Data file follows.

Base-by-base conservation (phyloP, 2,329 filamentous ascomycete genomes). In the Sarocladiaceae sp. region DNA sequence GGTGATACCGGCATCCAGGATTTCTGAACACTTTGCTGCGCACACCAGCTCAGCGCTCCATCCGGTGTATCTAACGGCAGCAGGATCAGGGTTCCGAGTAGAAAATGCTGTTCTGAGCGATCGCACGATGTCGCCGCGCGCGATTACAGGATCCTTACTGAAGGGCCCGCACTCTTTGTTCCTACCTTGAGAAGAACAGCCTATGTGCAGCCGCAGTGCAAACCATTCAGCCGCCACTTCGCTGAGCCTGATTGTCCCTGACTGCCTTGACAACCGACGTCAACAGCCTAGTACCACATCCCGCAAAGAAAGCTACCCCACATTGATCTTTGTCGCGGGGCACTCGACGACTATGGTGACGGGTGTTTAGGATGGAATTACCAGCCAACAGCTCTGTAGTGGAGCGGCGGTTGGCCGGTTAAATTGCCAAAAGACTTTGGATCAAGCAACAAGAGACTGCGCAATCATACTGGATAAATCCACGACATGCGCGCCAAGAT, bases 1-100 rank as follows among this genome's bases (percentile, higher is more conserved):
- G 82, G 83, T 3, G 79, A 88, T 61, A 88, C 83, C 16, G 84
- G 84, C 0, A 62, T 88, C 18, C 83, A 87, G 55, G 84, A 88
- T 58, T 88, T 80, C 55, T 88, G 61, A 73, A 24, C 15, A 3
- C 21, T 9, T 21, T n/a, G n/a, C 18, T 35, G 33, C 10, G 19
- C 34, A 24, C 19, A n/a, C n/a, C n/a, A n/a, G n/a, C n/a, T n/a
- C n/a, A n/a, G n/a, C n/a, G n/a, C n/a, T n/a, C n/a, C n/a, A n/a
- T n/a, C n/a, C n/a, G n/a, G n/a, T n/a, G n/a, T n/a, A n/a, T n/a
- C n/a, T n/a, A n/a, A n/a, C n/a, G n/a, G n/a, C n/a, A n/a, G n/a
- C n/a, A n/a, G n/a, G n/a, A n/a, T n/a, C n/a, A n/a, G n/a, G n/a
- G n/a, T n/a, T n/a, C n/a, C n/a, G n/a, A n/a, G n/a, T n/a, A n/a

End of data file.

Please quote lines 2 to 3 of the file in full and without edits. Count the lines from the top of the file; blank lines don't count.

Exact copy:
- G 82, G 83, T 3, G 79, A 88, T 61, A 88, C 83, C 16, G 84
- G 84, C 0, A 62, T 88, C 18, C 83, A 87, G 55, G 84, A 88